Some of you may know and some of you may not know that my stepmum passed away at the end of last year and while we’re all dealing with it, there are times when it still feels very raw and painful. On a seemingly unrelated note, Husband was bought a book on Buddhism by my little sister for Christmas and when reading it, found the story of Kisa Gautami. It goes something like this:

Kisa Gautami was a young woman from a wealthy family who was happily married to an important merchant. When her only son was one-year-old, he fell ill and died suddenly. Kisa Gautami was struck with grief, she could not bear the death of her only child. Weeping and groaning, she took her dead baby in her arms and went from house to house begging all the people in the town for news of a way to bring her son back to life. Of course, nobody could help her but Kisa Gautami would not give up. Finally she came across a Buddhist who advised her to go and see the Buddha himself.When she carried the dead child to the Buddha and told Him her sad story, He listened with patience and compassion, and then said to her, “Kisa Gautami, there is only one way to solve your problem. Go and find me four or five mustard seeds from any family in which there has never been a death.”Kisa Gautami was filled with hope, and set off straight away to find such a household. But very soon she discovered that every family she visited had experienced the death of one person or another. At last, she understood what the Buddha had wanted her to find out for herself — that suffering is a part of life, and death comes to us all. Once Kisa Guatami accepted the fact that death is inevitable, she could stop her grieving. (source)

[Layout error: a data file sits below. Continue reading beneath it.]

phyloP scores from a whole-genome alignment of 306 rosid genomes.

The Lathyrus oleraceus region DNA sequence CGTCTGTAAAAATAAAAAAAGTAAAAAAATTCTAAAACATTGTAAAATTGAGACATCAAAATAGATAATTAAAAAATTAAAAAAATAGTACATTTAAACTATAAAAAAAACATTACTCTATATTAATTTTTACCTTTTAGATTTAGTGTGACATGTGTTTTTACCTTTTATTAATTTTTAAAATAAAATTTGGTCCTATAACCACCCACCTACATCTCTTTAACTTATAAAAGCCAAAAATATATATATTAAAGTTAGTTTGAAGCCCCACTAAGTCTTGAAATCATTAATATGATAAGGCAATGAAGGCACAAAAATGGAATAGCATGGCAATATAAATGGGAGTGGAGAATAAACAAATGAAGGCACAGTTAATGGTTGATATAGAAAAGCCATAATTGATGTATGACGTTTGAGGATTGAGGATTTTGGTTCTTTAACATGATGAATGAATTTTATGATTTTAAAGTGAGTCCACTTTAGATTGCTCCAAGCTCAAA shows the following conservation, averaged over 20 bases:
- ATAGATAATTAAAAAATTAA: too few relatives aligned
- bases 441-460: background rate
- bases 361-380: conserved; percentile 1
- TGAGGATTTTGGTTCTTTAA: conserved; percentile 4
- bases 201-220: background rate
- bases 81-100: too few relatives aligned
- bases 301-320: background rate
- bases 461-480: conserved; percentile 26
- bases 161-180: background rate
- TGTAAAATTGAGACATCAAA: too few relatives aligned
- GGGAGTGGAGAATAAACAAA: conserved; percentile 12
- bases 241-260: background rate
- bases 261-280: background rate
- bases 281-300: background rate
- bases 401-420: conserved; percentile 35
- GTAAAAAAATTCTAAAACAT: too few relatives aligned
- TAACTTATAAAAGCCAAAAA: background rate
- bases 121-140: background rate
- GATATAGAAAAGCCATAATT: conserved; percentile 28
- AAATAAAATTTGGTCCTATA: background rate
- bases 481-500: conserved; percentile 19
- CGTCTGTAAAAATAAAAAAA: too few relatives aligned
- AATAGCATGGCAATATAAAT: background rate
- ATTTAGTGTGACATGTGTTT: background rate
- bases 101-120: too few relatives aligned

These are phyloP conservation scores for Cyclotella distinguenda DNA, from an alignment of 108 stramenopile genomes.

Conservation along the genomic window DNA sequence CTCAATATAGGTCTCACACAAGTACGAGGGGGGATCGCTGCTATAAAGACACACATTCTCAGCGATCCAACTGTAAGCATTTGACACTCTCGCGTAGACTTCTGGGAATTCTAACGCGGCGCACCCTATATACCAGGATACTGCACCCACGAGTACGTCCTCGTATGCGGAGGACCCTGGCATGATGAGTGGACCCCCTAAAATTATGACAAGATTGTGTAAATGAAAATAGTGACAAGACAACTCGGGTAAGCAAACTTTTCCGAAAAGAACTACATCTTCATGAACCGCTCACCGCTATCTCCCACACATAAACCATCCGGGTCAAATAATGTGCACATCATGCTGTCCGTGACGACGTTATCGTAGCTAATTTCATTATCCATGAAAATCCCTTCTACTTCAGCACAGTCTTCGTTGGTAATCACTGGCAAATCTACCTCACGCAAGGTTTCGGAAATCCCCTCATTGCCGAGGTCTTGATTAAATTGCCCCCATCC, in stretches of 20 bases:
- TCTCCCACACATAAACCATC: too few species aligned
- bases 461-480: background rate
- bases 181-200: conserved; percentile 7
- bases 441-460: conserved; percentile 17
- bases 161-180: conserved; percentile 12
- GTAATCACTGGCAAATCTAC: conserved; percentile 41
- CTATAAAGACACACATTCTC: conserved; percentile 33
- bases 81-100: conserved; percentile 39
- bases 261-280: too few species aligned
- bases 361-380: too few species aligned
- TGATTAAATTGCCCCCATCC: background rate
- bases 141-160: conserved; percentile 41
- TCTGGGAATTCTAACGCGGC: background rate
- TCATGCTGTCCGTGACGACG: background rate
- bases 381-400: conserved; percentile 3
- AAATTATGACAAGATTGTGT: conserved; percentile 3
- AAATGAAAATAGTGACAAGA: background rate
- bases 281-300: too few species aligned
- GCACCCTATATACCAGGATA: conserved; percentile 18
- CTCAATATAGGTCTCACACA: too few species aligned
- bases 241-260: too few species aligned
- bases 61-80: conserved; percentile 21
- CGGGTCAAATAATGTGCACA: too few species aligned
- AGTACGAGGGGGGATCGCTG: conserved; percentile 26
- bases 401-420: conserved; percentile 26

If you’ve read this blog lately, you’ll know that I’ve been musing over faith, mortality and eternity and while Christian teachings allow us to take comfort from the idea that we’ll live forever in Heaven, what I really like about the Buddhist parable is that it makes no promises. It doesn’t speak of clouds and winged angels and halos, it simply teaches us that in grief we are never alone as everyone has suffered loss and that it is an inevitability in life.

I don’t know why, but I find this very comforting and have felt strangely peaceful since Husband told me. What do you all think?